In-Flight "La Gazza Ladra" By GCHQ

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By Ann-Marie de Veer
Saturday 21 June 2014

On 31 May 1817 Gioachino Rossini and Giovanni Gherardini's opera La Gazza Ladra, aka. The Thieving Magpie, premiered at La Scala, Milan to rapturous applause. It was one of many of Rosinni's musical masterpieces, this time accompanied by Gherardini's libretto, that went on to win world wide acclaim, playing in Pesaro, Naples, Paris, London and New Orleans (US).

The Thieving Magpie is a melodrama, a tale of love, intrigue and an eventual happy ending for all except the Mayor and the magpie. It has little in common with a GCHQ programme called 'Thieving Magpie' except for its lechery and theft.

In Rossini and Gherardini's opera, the Mayor repeatedly attempts to seduce Ninetta, akin to the lechery of GCHQ's indiscriminate and illegal optic nerve programme that captures images from a Yahoo! users webcam every 5 minutes.

On the issue of theft, Rossini and Gherardini's thief is a bird, a European magpie, who, as a creature of habit, steals one of Lucia’s silver spoons whilst GCHQ's 'Thieving Magpie' is yet another indiscriminate and illegal programme in their 'New Collection Posture' philosophy, as seen here:


Courtesy: Edward Snowden


And there, the similarities end; the 'Thieving Magpie' is no masterpiece, nor will it accrue world wide acclaim.

GCHQ's interest in in-flight mobile telephony started back in September 2005 when both the UK's British Midland International (BMI) and Portugal's Transportes Aéreos Portugueses (TAP) airlines were the first European carriers to test an in-flight mobile phone service aboard their Airbus aircraft. The service envisaged at that time restricted it to in-flight use only, i.e. users would still have to power off, or switch to "airplane" mode during take-off and landing. The tests were successful and a limited service began operations across a variety of carriers after its approval by the European Commission in 2008.

Subsequently, the service has grown in Europe and among other carriers as demand has increased, although over in the US they have been somewhat reticent about introducing it. Delta Airlines have even banned it outright while Europe has progressed even further by authorising its use during take-off and landing.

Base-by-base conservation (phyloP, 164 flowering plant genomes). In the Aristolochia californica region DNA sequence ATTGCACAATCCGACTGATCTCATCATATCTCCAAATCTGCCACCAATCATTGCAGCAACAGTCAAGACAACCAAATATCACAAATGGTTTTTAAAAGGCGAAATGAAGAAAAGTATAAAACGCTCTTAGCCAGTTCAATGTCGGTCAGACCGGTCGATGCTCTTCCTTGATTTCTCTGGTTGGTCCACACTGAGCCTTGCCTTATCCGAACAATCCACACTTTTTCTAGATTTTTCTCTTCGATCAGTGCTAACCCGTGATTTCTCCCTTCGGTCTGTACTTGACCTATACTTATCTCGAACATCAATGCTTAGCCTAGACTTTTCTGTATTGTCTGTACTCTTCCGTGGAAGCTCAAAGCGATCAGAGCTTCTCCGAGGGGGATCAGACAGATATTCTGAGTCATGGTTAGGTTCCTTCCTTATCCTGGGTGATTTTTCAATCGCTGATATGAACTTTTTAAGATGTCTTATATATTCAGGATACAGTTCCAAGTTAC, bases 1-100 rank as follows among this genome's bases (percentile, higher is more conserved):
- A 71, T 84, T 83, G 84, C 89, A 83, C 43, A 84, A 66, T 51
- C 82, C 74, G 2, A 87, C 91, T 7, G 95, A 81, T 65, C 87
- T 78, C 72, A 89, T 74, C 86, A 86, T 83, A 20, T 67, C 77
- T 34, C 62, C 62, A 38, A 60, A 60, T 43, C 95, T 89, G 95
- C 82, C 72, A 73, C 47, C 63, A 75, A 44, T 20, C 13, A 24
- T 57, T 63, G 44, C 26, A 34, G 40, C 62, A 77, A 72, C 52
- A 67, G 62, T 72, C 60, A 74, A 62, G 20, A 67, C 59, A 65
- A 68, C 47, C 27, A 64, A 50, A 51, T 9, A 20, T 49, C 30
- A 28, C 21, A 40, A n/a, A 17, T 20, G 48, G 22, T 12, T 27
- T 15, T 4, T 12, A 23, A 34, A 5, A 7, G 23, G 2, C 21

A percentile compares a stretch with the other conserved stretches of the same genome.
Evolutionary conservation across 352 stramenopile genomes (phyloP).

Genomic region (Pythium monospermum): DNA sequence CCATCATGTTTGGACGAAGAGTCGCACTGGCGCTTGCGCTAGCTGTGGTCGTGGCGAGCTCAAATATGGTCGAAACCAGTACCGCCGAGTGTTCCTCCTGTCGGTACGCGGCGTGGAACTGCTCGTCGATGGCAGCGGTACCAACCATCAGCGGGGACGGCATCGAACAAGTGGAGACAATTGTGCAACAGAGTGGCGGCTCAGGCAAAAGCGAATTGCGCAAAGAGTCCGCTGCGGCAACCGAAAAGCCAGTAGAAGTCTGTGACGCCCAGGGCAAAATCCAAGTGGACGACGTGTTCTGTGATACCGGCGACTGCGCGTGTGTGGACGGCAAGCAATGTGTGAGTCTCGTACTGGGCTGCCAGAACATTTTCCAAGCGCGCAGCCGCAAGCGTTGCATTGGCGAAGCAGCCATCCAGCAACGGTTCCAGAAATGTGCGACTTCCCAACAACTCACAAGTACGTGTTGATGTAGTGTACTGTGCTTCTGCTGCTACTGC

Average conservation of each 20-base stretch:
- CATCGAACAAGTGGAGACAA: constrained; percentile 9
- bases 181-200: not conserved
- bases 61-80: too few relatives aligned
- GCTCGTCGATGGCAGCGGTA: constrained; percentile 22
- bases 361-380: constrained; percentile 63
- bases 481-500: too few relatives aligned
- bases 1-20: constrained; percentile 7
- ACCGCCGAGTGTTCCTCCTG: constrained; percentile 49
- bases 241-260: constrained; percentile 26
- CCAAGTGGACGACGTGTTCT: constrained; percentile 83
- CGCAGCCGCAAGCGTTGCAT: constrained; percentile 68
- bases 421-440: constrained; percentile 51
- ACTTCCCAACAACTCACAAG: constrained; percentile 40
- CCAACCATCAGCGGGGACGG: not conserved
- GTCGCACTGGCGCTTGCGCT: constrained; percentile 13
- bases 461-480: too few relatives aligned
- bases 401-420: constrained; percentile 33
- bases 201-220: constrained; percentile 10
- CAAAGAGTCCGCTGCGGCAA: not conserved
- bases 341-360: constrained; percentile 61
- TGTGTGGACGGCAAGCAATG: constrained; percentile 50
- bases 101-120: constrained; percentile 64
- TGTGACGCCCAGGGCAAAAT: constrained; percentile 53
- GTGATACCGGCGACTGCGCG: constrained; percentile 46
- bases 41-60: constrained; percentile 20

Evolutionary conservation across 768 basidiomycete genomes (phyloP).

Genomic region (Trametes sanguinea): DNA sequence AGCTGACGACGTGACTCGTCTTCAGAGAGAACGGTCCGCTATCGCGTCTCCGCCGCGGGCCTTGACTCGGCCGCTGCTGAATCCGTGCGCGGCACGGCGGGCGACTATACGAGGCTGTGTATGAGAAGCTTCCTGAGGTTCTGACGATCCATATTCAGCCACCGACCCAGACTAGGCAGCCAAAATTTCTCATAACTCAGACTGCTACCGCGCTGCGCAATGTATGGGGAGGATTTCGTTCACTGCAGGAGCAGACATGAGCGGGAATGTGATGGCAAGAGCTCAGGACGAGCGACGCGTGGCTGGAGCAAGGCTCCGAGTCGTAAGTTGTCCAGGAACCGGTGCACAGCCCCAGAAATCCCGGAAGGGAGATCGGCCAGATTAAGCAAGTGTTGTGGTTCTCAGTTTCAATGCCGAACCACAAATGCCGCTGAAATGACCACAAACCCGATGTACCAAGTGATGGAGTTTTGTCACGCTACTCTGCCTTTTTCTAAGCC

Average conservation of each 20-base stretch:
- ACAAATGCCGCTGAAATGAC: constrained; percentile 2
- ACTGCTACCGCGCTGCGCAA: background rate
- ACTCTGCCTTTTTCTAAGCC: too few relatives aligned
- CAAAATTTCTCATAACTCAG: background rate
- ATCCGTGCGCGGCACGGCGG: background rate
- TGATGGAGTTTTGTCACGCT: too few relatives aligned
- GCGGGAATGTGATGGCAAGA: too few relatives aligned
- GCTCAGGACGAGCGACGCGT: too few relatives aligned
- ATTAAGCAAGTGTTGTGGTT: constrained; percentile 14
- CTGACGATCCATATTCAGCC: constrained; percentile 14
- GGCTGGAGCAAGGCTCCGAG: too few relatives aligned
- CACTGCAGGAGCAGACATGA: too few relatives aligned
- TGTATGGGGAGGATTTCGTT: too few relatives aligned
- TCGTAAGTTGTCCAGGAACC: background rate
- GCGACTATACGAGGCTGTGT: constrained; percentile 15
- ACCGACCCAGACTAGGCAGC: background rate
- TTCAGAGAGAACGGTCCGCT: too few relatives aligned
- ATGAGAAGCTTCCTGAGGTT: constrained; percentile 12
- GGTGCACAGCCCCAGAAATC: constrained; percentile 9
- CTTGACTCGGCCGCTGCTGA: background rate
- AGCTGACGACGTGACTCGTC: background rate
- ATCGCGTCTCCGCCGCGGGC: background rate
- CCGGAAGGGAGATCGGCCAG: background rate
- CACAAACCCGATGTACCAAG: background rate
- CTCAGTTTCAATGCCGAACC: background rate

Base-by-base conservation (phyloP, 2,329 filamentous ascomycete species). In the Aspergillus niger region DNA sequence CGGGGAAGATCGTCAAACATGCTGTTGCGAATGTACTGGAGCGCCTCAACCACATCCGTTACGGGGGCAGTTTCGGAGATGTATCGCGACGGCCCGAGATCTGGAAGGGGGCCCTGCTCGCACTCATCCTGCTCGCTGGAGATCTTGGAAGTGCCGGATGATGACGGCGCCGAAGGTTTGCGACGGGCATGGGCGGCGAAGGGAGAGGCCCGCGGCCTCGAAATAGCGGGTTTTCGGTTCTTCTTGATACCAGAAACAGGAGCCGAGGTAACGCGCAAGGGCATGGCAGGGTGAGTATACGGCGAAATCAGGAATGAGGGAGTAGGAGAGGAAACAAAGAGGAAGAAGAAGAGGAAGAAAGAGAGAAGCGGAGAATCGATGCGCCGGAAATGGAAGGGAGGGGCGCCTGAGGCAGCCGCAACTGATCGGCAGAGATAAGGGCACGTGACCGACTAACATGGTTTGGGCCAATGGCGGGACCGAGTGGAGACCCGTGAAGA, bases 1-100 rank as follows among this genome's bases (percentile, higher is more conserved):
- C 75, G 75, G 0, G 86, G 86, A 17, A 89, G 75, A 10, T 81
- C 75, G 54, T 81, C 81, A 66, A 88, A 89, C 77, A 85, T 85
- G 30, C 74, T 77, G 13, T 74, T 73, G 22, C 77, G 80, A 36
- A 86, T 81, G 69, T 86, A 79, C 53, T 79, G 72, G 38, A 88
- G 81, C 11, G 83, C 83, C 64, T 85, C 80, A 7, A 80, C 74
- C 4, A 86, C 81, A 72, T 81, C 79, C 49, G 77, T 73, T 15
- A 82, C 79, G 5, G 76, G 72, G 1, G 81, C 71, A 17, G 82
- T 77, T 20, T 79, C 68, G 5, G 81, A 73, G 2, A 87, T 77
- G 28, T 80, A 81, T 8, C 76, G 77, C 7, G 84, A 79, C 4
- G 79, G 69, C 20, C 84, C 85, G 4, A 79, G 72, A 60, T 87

Nonetheless, in keeping with their 'New Collection Posture' GCHQ devised yet another mass surveillance programme called 'Thieving Magpie' to address this new technological innovation:


Courtesy: Edward Snowden


GSM (Global System for Mobile Communications) is the standard that describes a second generation (2G) digital cellular networks used by mobile phones and GPRS (General Packet Radio Service) is the service that utilises both 2G and third generation (3G) digital cellular networks.


Courtesy: Edward Snowden


Courtesy: Edward Snowden


SOUTHWINDS, a programme of the ECHELON system, is part of the technology that monitors global satellite communications.


Courtesy: Edward Snowden


Courtesy: Edward Snowden


Thus, akin to the 'Tempora' programme which taps into the intercontinental fibre-optic cables that make up the backbone of the internet to harvest internet users' data, 'Thieving Magpie' is an in-flight derivative of the same programme enabled by the British Inmarsat global communications company and routed through SOUTHWINDS of the ECHELON system.

Clearly the name 'Thieving Magpie' for this programme correctly identifies a thief, i.e. GCHQ, who are using their mass surveillance operations on a global scale. The fact that these programmes are morally repugnant and technically illegal, regardless of the UK governments' protestations to the contrary, is yet further evidence,if any was needed, of an agency out of control.

That GCHQ, NSA et al. and their corporate partners are complicit in the egregious erosion of not only the safety and security of the people but also the subversion of democracy is an understatement.

It is they who have made the people their enemy.

Democracy passes into despotism.
Plato